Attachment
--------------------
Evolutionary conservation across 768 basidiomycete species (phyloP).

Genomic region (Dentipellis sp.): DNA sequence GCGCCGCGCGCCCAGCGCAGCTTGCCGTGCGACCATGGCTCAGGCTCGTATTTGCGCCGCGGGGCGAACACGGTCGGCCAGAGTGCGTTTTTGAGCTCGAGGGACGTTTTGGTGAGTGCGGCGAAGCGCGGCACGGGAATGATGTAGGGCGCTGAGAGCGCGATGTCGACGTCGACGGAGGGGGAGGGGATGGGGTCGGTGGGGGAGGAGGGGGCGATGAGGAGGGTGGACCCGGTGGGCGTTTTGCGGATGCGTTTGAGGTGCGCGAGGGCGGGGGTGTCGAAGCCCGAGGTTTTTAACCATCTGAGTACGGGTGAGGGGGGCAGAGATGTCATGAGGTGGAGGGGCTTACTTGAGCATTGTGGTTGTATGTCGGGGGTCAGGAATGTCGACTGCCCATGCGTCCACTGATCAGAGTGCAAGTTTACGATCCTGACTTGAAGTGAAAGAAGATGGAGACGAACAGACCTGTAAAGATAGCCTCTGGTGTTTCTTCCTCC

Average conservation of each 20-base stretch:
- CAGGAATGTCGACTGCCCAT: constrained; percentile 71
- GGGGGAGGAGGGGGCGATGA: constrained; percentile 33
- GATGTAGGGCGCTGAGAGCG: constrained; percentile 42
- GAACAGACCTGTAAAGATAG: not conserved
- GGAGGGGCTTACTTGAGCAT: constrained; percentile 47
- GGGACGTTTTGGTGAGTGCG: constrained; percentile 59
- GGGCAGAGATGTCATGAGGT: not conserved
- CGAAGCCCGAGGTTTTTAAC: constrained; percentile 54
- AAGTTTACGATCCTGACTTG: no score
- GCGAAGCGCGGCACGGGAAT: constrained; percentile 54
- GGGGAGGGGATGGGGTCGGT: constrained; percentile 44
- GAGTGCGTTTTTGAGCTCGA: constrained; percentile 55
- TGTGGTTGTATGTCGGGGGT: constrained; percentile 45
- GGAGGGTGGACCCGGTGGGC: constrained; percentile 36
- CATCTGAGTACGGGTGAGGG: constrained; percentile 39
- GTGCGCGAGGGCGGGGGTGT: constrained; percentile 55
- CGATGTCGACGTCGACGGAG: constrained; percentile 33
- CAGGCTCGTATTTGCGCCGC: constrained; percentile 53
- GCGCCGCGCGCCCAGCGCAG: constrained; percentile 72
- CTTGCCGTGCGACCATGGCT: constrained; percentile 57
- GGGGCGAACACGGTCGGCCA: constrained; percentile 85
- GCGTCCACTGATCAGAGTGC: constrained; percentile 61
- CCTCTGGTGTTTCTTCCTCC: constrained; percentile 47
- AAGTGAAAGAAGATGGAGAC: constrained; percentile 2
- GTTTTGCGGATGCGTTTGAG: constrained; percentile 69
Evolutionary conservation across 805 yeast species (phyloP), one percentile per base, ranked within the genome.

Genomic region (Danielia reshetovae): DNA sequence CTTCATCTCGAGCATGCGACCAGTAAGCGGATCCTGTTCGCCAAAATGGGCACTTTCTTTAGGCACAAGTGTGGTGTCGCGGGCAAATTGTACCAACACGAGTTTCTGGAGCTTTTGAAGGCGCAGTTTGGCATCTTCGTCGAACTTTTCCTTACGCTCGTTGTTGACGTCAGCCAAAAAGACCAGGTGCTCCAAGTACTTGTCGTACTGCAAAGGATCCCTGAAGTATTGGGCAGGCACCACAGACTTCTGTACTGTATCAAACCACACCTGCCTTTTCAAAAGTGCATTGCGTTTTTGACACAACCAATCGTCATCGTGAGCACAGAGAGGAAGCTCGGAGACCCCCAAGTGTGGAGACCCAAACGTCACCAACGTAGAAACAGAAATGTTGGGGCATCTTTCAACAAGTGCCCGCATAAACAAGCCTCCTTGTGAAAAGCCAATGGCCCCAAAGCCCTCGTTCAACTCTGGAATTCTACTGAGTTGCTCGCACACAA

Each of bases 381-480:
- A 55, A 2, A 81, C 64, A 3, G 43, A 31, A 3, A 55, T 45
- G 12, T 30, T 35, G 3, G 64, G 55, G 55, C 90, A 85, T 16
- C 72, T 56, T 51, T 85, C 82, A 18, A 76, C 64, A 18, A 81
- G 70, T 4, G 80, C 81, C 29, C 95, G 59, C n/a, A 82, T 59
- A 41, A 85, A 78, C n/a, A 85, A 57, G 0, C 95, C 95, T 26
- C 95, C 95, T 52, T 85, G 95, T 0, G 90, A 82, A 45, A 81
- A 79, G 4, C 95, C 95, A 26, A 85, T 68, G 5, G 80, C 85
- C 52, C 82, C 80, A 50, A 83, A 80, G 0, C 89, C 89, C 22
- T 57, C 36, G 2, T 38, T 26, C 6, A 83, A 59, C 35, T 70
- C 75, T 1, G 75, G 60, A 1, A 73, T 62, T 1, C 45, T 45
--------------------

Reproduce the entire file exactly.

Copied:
Evolutionary conservation across 768 basidiomycete species (phyloP).

Genomic region (Dentipellis sp.): DNA sequence GCGCCGCGCGCCCAGCGCAGCTTGCCGTGCGACCATGGCTCAGGCTCGTATTTGCGCCGCGGGGCGAACACGGTCGGCCAGAGTGCGTTTTTGAGCTCGAGGGACGTTTTGGTGAGTGCGGCGAAGCGCGGCACGGGAATGATGTAGGGCGCTGAGAGCGCGATGTCGACGTCGACGGAGGGGGAGGGGATGGGGTCGGTGGGGGAGGAGGGGGCGATGAGGAGGGTGGACCCGGTGGGCGTTTTGCGGATGCGTTTGAGGTGCGCGAGGGCGGGGGTGTCGAAGCCCGAGGTTTTTAACCATCTGAGTACGGGTGAGGGGGGCAGAGATGTCATGAGGTGGAGGGGCTTACTTGAGCATTGTGGTTGTATGTCGGGGGTCAGGAATGTCGACTGCCCATGCGTCCACTGATCAGAGTGCAAGTTTACGATCCTGACTTGAAGTGAAAGAAGATGGAGACGAACAGACCTGTAAAGATAGCCTCTGGTGTTTCTTCCTCC

Average conservation of each 20-base stretch:
- CAGGAATGTCGACTGCCCAT: constrained; percentile 71
- GGGGGAGGAGGGGGCGATGA: constrained; percentile 33
- GATGTAGGGCGCTGAGAGCG: constrained; percentile 42
- GAACAGACCTGTAAAGATAG: not conserved
- GGAGGGGCTTACTTGAGCAT: constrained; percentile 47
- GGGACGTTTTGGTGAGTGCG: constrained; percentile 59
- GGGCAGAGATGTCATGAGGT: not conserved
- CGAAGCCCGAGGTTTTTAAC: constrained; percentile 54
- AAGTTTACGATCCTGACTTG: no score
- GCGAAGCGCGGCACGGGAAT: constrained; percentile 54
- GGGGAGGGGATGGGGTCGGT: constrained; percentile 44
- GAGTGCGTTTTTGAGCTCGA: constrained; percentile 55
- TGTGGTTGTATGTCGGGGGT: constrained; percentile 45
- GGAGGGTGGACCCGGTGGGC: constrained; percentile 36
- CATCTGAGTACGGGTGAGGG: constrained; percentile 39
- GTGCGCGAGGGCGGGGGTGT: constrained; percentile 55
- CGATGTCGACGTCGACGGAG: constrained; percentile 33
- CAGGCTCGTATTTGCGCCGC: constrained; percentile 53
- GCGCCGCGCGCCCAGCGCAG: constrained; percentile 72
- CTTGCCGTGCGACCATGGCT: constrained; percentile 57
- GGGGCGAACACGGTCGGCCA: constrained; percentile 85
- GCGTCCACTGATCAGAGTGC: constrained; percentile 61
- CCTCTGGTGTTTCTTCCTCC: constrained; percentile 47
- AAGTGAAAGAAGATGGAGAC: constrained; percentile 2
- GTTTTGCGGATGCGTTTGAG: constrained; percentile 69
Evolutionary conservation across 805 yeast species (phyloP), one percentile per base, ranked within the genome.

Genomic region (Danielia reshetovae): DNA sequence CTTCATCTCGAGCATGCGACCAGTAAGCGGATCCTGTTCGCCAAAATGGGCACTTTCTTTAGGCACAAGTGTGGTGTCGCGGGCAAATTGTACCAACACGAGTTTCTGGAGCTTTTGAAGGCGCAGTTTGGCATCTTCGTCGAACTTTTCCTTACGCTCGTTGTTGACGTCAGCCAAAAAGACCAGGTGCTCCAAGTACTTGTCGTACTGCAAAGGATCCCTGAAGTATTGGGCAGGCACCACAGACTTCTGTACTGTATCAAACCACACCTGCCTTTTCAAAAGTGCATTGCGTTTTTGACACAACCAATCGTCATCGTGAGCACAGAGAGGAAGCTCGGAGACCCCCAAGTGTGGAGACCCAAACGTCACCAACGTAGAAACAGAAATGTTGGGGCATCTTTCAACAAGTGCCCGCATAAACAAGCCTCCTTGTGAAAAGCCAATGGCCCCAAAGCCCTCGTTCAACTCTGGAATTCTACTGAGTTGCTCGCACACAA

Each of bases 381-480:
- A 55, A 2, A 81, C 64, A 3, G 43, A 31, A 3, A 55, T 45
- G 12, T 30, T 35, G 3, G 64, G 55, G 55, C 90, A 85, T 16
- C 72, T 56, T 51, T 85, C 82, A 18, A 76, C 64, A 18, A 81
- G 70, T 4, G 80, C 81, C 29, C 95, G 59, C n/a, A 82, T 59
- A 41, A 85, A 78, C n/a, A 85, A 57, G 0, C 95, C 95, T 26
- C 95, C 95, T 52, T 85, G 95, T 0, G 90, A 82, A 45, A 81
- A 79, G 4, C 95, C 95, A 26, A 85, T 68, G 5, G 80, C 85
- C 52, C 82, C 80, A 50, A 83, A 80, G 0, C 89, C 89, C 22
- T 57, C 36, G 2, T 38, T 26, C 6, A 83, A 59, C 35, T 70
- C 75, T 1, G 75, G 60, A 1, A 73, T 62, T 1, C 45, T 45